When you turn on captioning on your DIRECTV receiver, you have two options. You can choose “Closed Captioning” or “DIRECTV Subtitles.” It may seem weird to have two choices, and it may be hard for you to decide which one is right for you. This is especially true because you might not be able to tell the difference at first glance. In order to understand this, you have to understand the history involved, and why you have two choices in the first place.
Closed captioning was originally designed to help people with hearing loss enjoy television. The US Congress mandated that all TVs made after January 1, 1993 have the built-in ability to decode closed captions. Further refinements required that cable boxes and satellite receivers also have this ability.
Regular folks soon started using closed captioning to watch TV quietly when someone else was on the phone, or in the middle of the night. But remember, it wasn’t designed for that purpose. There are some very strict rules about how closed captioning must be presented. These rules benefit those with hearing issues and that’s the whole purpose.
There’s a very interesting story about DIRECTV Subtitles. When DIRECTV launched its first DVR developed in-house, of course it had closed captioning abilities. But eagle-eyed (and presumably less eagle-eared) enthusiasts soon noticed it wasn’t implemented properly. Some of the way captions were presented weren’t up to the standards of the law.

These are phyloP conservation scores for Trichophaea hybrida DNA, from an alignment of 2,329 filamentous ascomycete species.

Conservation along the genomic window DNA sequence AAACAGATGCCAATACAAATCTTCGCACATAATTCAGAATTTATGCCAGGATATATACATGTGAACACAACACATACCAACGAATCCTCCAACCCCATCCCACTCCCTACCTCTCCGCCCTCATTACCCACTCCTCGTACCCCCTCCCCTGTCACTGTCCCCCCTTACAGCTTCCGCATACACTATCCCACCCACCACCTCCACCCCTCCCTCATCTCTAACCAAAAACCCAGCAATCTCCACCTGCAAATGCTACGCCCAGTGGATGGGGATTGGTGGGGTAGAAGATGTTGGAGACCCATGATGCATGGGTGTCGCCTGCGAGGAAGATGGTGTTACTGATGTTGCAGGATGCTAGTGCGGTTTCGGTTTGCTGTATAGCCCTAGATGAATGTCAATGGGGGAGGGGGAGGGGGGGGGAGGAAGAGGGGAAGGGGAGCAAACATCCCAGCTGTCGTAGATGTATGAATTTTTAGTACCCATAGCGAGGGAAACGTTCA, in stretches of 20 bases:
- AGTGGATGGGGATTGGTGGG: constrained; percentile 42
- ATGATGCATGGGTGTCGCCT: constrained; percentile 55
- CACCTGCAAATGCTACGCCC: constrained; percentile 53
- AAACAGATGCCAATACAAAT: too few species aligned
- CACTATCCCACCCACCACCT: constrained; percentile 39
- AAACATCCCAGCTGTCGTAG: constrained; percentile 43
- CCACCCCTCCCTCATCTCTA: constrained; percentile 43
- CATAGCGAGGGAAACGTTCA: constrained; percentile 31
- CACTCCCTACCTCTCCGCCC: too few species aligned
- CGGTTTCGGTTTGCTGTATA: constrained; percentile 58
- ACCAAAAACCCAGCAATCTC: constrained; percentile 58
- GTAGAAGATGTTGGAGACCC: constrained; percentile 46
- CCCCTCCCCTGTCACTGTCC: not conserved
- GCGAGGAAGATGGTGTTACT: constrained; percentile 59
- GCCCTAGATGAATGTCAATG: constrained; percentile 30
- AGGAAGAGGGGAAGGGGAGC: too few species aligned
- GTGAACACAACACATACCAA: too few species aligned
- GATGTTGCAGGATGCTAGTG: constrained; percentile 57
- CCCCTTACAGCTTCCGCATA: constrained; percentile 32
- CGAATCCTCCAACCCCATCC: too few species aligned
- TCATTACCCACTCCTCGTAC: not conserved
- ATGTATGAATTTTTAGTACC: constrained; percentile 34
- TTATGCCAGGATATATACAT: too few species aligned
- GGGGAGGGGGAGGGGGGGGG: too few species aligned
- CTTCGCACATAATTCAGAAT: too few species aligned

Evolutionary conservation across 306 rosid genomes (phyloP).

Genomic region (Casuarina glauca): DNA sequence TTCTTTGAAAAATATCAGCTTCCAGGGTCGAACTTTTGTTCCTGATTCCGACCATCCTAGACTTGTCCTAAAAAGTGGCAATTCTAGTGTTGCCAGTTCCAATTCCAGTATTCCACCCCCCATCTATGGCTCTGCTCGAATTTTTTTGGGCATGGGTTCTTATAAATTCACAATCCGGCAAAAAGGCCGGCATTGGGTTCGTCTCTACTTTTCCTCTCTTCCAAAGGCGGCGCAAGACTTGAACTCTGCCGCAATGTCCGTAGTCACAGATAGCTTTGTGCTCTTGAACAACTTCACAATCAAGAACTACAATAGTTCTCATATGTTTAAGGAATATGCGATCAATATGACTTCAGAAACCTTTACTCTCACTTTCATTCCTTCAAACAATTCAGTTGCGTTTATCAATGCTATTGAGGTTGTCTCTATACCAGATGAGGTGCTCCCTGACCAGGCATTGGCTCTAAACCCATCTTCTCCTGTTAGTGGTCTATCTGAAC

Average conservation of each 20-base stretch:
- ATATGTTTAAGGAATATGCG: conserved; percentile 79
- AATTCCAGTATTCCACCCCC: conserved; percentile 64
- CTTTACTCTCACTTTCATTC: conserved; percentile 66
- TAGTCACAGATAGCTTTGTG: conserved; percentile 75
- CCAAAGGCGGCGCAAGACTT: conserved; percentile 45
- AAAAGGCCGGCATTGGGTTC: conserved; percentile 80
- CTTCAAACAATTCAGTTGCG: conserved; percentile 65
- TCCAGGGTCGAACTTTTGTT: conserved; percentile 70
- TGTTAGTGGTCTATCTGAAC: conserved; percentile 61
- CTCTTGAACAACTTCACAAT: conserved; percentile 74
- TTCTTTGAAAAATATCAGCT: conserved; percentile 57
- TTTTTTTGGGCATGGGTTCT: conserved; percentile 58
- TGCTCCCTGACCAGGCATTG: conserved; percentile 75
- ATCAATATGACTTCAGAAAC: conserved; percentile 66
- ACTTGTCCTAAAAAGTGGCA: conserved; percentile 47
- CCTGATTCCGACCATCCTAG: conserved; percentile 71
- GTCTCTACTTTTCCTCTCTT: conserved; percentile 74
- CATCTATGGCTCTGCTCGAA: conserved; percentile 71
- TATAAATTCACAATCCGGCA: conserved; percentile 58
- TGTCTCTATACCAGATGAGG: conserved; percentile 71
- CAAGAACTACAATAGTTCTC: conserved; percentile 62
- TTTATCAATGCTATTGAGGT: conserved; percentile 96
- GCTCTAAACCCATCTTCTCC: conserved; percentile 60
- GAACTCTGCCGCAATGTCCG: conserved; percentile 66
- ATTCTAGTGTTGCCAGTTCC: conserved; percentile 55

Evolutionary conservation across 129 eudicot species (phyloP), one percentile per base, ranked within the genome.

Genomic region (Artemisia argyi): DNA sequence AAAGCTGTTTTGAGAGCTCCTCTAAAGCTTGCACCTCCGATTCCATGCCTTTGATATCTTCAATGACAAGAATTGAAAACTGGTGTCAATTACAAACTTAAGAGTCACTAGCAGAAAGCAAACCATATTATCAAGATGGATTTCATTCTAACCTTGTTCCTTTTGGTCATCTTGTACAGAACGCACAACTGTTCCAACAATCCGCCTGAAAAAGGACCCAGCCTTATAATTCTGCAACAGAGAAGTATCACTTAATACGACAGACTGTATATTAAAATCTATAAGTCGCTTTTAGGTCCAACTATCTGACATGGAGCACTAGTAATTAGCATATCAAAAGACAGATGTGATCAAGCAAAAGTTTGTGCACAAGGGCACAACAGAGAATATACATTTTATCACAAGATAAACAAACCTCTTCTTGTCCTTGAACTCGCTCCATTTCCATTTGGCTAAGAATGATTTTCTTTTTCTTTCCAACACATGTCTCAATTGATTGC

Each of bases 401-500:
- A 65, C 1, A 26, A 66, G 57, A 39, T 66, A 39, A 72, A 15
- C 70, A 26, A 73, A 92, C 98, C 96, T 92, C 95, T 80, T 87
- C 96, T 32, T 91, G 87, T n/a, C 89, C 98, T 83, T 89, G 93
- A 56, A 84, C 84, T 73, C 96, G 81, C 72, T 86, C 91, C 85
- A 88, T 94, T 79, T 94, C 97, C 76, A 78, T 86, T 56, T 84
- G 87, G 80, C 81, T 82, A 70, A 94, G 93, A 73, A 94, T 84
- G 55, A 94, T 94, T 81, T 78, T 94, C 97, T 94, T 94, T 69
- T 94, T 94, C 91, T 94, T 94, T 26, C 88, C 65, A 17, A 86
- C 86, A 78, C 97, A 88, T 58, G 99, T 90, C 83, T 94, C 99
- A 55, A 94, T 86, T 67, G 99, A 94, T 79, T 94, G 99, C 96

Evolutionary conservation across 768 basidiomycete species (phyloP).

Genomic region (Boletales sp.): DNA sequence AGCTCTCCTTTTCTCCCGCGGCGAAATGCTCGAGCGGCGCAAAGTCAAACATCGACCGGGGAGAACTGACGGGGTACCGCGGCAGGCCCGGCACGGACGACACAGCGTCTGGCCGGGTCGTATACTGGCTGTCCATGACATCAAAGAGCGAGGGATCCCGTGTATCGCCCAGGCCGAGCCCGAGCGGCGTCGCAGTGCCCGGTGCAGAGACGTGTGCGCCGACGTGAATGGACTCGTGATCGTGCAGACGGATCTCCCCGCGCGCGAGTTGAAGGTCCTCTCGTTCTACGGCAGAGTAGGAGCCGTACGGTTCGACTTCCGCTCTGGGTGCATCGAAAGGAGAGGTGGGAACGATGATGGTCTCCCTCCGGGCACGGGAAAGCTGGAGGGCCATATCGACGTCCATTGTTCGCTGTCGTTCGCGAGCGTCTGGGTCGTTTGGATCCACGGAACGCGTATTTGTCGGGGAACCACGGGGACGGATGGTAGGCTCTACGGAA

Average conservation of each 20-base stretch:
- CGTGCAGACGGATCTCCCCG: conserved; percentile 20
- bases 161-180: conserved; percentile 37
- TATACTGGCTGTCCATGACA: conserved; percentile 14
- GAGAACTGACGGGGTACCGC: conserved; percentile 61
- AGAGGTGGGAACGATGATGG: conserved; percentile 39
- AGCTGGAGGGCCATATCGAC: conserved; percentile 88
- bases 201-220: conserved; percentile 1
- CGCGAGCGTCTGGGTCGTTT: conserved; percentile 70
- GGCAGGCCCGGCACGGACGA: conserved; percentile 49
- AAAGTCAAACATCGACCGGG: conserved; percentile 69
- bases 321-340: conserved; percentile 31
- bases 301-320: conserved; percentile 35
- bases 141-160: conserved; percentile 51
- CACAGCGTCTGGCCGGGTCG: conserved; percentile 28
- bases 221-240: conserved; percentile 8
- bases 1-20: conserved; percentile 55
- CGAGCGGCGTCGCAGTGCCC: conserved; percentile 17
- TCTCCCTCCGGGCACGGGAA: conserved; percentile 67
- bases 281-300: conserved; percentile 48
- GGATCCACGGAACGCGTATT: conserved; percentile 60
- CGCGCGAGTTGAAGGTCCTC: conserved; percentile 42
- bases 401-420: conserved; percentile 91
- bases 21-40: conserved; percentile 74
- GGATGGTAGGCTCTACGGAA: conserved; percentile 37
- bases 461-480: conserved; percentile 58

This was a very temporary situation. The engineers listened, and they complied. But internally, they realized that the average person without hearing loss wasn’t getting the same experience they got before. The changes might have put things square with the law, but they didn’t necessarily seem as good.
So, using the same logic that was originally used, DIRECTV Subtitles were born. These use the same closed captioning data as the “regular” closed captioning but there are subtle differences.
What are the real differences?
Closed captioning on DIRECTV boxes can be customized. You can change the font, size, and even color. DIRECTV Subtitles are always yellow with a black outline, in the same font.
Closed captioning attempts to put the words near the person speaking them, and may include more descriptive audio (such as the words “music playing.”)
And that’s about it. But personally I think DIRECTV subtitles are subtly better. They make more sense when I, personally, am watching. But really you can’t go wrong. Choose the one you want and use it. It’s very easy to turn them on and off. Yes, it could be easier — it would be nice if you could set it to turn on subtitles whenever you muted. But that’s a minor thing really.
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